Look at the student riots in London of this past week. What are they rioting about? Cuts of 2.9billion pounds to their sector. Where is this money going? Christopher Booker of The Telegraph explains..

    Student fee ‘savings’ will fund windmills in Africa

    “The cause of the major political story of last week – the row over tuition fees, students rioting and all – was, as we all know, “public spending cuts”. But how much money does the Government actually hope to save on tuition fees? If the immediate problem is our massive state deficit, it seems odd that the Government should risk such unpopularity, not for any immediate saving, but in the hope that it will get the money back over the next 30 years, as students can afford to repay it.

    In the short term, the Government’s own projection as to how much it will save is that the funding of university tuition will be cut by £2.9 billion by 2014. As it happens, £2.9 billion is the sum ring-fenced, by the same public spending review, to be given to developing countries to help them fight global warming with windmills and solar panels. It is also slightly less than the £3 billion by which our public debt is rising every week. These much-vaunted “cuts” are not all we are led to believe.”

    The utter absolute hypocrasy of this naive, selfish me me generation.
    Bookmark the telegraph article, it’ll come in handy especially when you’re commenting at the ABC Drum Unleashed.

    00

  • #
  • #

    [...] Waiting for news of Cancun… $100 billion at stake (by 2020) [...]

    00

  • #
    MadJak

    Baa Humbug,

    Great work. Time for some green puree…

    00

  • #
    Richard C (NZ)

    “Carbon” and “climate” quickly morphs into “pollution and climate change”
    ——————————————————————————————————————–
    Australia must ‘get cracking’ on climate, says Climate Institute

    * From: AAP – The Australian
    * December 12, 2010 1:21PM

    AUSTRALIA needs to “get cracking” on setting a price on carbon if it’s to match international pollution reduction efforts following the UN climate deal in Cancun, campaigners say.

    The Cancun Summit in Mexico produced a formal UN decision anchoring pollution limitation and reduction targets covering over 80 per cent of global emissions.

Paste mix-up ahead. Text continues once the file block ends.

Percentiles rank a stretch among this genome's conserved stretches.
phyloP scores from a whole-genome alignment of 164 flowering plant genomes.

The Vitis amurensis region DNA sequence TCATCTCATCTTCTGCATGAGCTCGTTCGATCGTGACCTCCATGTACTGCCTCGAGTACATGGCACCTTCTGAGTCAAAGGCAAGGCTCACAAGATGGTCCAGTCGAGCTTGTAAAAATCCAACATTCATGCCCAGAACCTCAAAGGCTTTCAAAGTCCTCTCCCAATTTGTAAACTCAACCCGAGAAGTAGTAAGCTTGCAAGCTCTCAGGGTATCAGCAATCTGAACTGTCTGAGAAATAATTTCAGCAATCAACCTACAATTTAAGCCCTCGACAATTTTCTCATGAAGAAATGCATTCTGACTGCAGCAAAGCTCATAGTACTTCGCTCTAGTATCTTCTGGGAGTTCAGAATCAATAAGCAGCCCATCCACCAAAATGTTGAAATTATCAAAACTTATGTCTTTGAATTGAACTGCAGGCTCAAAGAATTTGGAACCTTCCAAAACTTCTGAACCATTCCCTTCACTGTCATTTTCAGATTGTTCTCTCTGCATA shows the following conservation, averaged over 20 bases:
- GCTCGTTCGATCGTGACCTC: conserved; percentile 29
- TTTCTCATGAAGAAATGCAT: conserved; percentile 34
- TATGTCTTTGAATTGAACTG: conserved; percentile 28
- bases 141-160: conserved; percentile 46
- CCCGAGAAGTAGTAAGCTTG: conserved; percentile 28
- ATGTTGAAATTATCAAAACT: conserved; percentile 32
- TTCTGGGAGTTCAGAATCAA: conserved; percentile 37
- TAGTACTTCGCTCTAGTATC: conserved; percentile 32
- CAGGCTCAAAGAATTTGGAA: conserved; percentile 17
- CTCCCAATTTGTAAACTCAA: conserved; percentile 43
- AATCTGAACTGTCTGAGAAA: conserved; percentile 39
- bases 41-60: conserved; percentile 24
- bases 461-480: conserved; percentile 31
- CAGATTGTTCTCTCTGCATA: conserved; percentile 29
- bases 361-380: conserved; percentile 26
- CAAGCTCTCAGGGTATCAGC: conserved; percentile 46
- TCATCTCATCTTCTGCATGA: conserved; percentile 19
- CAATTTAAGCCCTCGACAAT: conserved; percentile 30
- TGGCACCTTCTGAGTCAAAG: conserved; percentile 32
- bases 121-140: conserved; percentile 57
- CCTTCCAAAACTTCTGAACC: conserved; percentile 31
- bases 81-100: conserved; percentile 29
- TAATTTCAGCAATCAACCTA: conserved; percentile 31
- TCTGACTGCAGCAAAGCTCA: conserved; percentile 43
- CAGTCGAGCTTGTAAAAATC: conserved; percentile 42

“Just before dawn overnight in Mexico the UN got its mojo back in terms of taking action on pollution and climate change,” John Connor of The Climate Institute told reporters in Sydney.

    “Australia is coming into 2011, the year the Prime Minister said would be the year of action on pollution and climate change.

    “We need now to not only meet international commitments, but to remain competitive, to put a price on pollution and to have a flexible mechanism to increase that ambition as years come.”

    00

  • #
    Speedy

    If the ABC Was Relevant Pt 24(Cancun holiday special)

    JOHN and BRYAN are standing on a street corner in CANCUN. For some strange reason, they are dressed as POLAR BEARS.

    JOHN: Morning Bryan.
    BRYAN: Morning John.
    JOHN: Nice weather.
    BRYAN: Bit warm.
    JOHN: Global warming.
    BRYAN: Climate change
    JOHN: Climate disruption
    BRYAN: Big warm.
    JOHN: Specially since we got off the plane from New York.
    BRYAN: Unprecedented.
    JOHN: And even more so since we put on these polar bear outfits.
    BRYAN: To demonstrate yet again the plight of the North American polar bear in the face of extreme global warming bought about by man’s emissions of greenhouse gases, notably CO2.
    JOHN: Yeah.
    BRYAN: To the extent that the World Wildlife Fund has declared the Mexican Polar Bear to be a critically endangered species…
    JOHN: [Gasp] You don’t mean??!
    BRYAN: Yes in a few short years, the only place a Mexican child will come face to face with these magnificent creatures will be in a zoo…
    JOHN: A tragic loss of biodiversity resulting from man’s thoughtless pillage of the planet’s resources.
    BRYAN: Well put John. I recall reading something similar in a respected scientific journal.
    JOHN: Peer reviewed?
    BRYAN: Of course. We all know that if the IPCC didn’t like it….
    [Together] It didn’t happen.
    BRYAN: Exactly. Take, for instance, the Medieval Warming Period.
    JOHN: That period from the 10th to the 13th century during which global temperatures reached or exceeded modern day records but with no significant contribution from CO2 or other man-made inputs?
    BRYAN: That’s the one. Didn’t happen. Says so in countless peer-reviewed scientific journals. And anyone who claims it did is a denier…
    JOHN: Exactly. Didn’t happen. Apart from a few isolated instances, no doubt constrained within strict geographic and temporal boundaries.
    BRYAN: Confined to Greenland, Europe, South America, Africa, North America, Asia, Antartica, New Zealand and England? And only for 300 years or so…
    JOHN: [Suspiciously] Where did you read that?
    BRYAN: Here. [Pulls out Skeptic’s Handbook, link --------]
    JOHN: That’s not peer reviewed!
    BRYAN: A bloke called Lord Monckton reviewed it. And at least it’s written in English…